How to Teach Children Perseverance and Consistency
The journey of self-discovery is riddled with one challenge after the other—and it’s a necessary component. Some challenges are so easy that you forget them the moment they appear. Other challenges are so frustrating they make you want to pull your hair out! This being said, when the going gets tough, there’s one quality to be valued amongst all others: perseverance. Perseverance and consistency get us through the tough times and are essential for any constantly evolving mind. Being young and without experience, most children can use an extra push when it comes to these two qualities. In this article, we discuss the importance of perseverance and how to teach it to children.
The Importance of Perseverance
Firstly, let’s briefly define what perseverance is. Perseverance is the tenacity, dedication, and strong-willed natured to endure through any situation. No matter how tough or seemingly hopeless. It is our own feedback system for our capacity toward focus and determination. Perseverance survives the test of stamina and endurance. Without perseverance, marathon runners would not exist. Buildings would remain half-finished. Childbirth would be impossible.
On a less drastic scale, a lack of perseverance can lead to early stress and school failure in children. “Tenacity is a better measure of graduation probability than IQ,” as decrees New York City math teacher Angela Lee Duckworth. Perhaps more constantly than anyone else, the youth among us are faced with huge opportunities for lifelong transformations. If consistency is missing from the equation, a child may never realize their cycle of potential. Without a strong will, rough challenges can incite patterns of avoidance, timidity, and pre-mature quitting. Learning about the world is tough, and learning about oneself is even tougher. Perseverance is a necessary element for such learning.
Several comprehensive studies exemplify the importance of early-aged perseverance in children. One example includes the extra effort of babies who witnessed adults struggling with a task. Another consists of the outperformance by teens who believe intelligence is malleable versus their peers who believe it to be fixed. These skills will not only improve academic accruement, but they’ll also lead to career and social success too. Once children succeed through their perseverance, they trust more in their own abilities and set greater goals for themselves. These children grow into adults who’re willing to take risks—and big risks beget bigger rewards.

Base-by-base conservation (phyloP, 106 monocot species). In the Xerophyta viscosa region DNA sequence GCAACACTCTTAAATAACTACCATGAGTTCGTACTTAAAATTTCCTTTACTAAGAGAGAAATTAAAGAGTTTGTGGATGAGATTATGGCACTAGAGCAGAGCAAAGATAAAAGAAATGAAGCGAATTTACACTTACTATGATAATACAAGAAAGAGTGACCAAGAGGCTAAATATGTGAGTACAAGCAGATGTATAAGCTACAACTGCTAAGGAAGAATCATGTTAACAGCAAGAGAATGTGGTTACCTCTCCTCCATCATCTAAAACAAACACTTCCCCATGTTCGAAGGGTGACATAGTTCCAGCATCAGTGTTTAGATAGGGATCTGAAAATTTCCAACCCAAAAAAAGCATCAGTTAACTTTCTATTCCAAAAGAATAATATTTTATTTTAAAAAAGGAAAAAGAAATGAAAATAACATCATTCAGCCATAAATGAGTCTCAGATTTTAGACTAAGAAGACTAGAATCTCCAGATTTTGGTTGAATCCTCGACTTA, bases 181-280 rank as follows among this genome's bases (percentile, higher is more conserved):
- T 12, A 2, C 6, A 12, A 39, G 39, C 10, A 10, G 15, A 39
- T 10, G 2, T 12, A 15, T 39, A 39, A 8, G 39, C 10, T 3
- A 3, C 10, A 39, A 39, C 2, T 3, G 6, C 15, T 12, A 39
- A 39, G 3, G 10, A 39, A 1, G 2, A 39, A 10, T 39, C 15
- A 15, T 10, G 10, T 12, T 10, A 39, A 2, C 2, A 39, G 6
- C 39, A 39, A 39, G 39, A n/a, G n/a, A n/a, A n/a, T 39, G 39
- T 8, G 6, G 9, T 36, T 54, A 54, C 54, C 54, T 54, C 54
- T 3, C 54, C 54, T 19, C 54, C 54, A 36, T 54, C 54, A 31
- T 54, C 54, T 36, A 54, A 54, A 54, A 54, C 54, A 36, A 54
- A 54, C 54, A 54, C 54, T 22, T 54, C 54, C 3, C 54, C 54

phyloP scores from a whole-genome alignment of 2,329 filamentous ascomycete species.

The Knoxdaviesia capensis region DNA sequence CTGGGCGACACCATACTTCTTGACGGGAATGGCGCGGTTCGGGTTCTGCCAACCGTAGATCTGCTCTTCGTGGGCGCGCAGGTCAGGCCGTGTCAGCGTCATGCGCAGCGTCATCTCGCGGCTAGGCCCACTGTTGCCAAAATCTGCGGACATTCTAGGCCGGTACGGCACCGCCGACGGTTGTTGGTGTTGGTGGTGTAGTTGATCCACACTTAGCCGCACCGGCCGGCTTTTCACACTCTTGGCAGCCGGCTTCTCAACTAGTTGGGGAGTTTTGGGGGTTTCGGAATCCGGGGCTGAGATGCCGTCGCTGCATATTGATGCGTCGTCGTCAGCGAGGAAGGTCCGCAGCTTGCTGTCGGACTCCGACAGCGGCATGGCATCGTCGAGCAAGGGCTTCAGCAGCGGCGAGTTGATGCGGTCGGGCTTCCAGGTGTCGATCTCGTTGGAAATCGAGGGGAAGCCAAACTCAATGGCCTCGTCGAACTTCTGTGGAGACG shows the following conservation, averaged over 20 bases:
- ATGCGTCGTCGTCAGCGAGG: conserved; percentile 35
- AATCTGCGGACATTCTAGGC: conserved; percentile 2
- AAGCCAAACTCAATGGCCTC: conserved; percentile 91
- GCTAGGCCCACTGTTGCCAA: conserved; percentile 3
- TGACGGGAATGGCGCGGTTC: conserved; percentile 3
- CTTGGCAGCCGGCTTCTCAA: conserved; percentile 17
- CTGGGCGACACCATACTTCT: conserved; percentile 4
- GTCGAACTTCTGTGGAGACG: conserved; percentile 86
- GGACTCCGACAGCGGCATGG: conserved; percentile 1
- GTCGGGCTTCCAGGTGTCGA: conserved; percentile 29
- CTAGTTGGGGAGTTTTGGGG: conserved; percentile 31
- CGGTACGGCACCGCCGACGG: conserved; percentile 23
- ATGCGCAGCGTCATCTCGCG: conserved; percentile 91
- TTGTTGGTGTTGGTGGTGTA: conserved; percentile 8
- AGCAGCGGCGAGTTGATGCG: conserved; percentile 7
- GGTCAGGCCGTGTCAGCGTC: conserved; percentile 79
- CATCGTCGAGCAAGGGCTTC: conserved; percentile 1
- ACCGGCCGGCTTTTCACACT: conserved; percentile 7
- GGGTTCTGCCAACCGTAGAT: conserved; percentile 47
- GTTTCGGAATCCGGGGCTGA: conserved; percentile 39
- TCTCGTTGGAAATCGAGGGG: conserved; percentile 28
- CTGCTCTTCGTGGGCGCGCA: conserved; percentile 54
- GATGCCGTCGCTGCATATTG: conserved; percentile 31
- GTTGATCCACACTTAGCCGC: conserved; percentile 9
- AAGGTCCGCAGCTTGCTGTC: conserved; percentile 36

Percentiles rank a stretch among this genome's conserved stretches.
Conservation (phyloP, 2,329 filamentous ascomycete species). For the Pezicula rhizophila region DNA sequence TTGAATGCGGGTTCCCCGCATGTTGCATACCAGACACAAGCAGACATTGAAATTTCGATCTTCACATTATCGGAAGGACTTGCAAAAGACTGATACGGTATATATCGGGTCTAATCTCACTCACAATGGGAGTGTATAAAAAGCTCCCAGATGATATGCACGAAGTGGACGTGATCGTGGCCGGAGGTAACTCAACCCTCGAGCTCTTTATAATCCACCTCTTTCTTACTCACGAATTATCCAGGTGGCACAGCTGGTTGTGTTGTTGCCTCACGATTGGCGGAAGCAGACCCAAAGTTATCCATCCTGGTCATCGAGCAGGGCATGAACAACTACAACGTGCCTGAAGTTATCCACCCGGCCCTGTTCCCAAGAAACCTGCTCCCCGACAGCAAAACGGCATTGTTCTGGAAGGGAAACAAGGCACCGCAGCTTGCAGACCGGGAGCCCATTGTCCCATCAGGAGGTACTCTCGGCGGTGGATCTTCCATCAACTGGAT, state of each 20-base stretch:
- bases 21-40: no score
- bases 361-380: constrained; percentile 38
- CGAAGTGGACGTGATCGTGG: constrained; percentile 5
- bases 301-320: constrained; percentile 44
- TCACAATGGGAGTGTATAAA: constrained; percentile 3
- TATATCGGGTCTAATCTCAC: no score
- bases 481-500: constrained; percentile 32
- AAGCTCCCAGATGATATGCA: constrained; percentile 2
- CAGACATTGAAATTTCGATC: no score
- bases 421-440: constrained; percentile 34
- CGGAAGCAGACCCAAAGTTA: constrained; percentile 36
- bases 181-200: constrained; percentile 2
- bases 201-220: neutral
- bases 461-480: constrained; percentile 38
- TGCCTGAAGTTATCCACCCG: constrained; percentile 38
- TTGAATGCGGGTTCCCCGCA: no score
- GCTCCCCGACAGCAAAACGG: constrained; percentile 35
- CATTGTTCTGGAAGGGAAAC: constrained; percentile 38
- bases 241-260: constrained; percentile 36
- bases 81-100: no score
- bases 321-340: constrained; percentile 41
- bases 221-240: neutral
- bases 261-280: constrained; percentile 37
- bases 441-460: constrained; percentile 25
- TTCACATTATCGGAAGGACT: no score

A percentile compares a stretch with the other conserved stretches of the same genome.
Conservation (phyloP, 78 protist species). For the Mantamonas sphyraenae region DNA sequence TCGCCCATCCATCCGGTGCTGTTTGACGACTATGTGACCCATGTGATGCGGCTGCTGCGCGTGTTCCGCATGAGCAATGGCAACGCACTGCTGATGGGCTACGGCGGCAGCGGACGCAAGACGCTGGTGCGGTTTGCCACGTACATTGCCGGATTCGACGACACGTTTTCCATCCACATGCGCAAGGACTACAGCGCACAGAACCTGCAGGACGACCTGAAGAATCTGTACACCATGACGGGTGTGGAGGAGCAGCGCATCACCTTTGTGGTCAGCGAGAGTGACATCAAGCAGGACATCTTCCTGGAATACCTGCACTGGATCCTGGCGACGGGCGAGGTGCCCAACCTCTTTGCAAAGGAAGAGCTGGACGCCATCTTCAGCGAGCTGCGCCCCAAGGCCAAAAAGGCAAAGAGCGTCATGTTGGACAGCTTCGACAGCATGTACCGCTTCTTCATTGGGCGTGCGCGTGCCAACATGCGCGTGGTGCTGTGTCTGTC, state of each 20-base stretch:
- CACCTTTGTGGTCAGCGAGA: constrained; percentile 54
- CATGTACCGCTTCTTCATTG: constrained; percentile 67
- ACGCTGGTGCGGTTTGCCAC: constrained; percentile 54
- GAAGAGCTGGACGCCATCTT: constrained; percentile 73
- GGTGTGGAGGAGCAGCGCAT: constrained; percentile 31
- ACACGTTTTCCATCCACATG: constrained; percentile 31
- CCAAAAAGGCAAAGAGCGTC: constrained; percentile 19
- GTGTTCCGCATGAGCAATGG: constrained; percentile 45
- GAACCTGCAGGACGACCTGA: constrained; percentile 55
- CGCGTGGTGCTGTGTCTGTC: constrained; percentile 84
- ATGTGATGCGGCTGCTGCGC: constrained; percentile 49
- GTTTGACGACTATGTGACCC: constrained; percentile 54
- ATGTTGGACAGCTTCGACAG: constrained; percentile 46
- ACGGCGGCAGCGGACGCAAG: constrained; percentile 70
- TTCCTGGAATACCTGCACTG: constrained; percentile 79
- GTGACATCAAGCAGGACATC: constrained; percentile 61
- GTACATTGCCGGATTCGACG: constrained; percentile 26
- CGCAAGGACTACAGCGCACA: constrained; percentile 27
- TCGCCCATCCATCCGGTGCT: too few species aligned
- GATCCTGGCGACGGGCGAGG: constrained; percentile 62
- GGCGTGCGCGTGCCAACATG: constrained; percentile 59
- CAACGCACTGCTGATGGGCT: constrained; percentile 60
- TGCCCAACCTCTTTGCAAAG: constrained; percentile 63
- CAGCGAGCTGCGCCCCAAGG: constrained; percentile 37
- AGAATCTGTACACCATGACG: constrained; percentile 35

Teaching Perseverance and Consistency to Children
As a parent or a teacher, encouraging perseverance through action can make all the difference in a child’s life. Fortunately, there are plenty of ways to address this common problem. Ultimately, each child will have to use their own grit to develop tenacity, but there is help along the way. Here are some of the best tips for teaching perseverance and consistency within children:
- Be a Role Model This is one of the greatest pieces of advice for any characteristic, especially this one. As we mentioned earlier, encouragement and inspiration through action go a long way in this avenue. Striding against the current and finding one’s goals can be a strenuous challenge. Be sure to face your own challenges with determination and consistency, both as a teacher and parent. This includes being persistent about being persistent! Once you (or anyone) have mastered that quality, the well of self-inspiration never runs dry.
- Allow Failure It can be constructive not to let your child win at games just because they’re young. In fact, them being young is even more reason not to let them win. This may seem harsh, but it will develop in them the persistence and resilience to succeed that is our goal. They will learn to cope with not always getting what they want in a natural way. It’s also a tool to develop hope in the face of adversary, which goes hand-in-hand with positive thinking, which leads to overall success.
- Praise Effort Although ultimate success is wonderful, it’s not the objective and is not as important as the effort itself. Congratulate a child on giving their best effort. Focus on the positive result (like learning something new) rather than the negative ones (like failure). At the same time, respect when quitting is the right decision — so long as great effort was put forth, the greatest justice to the learning process was accomplished.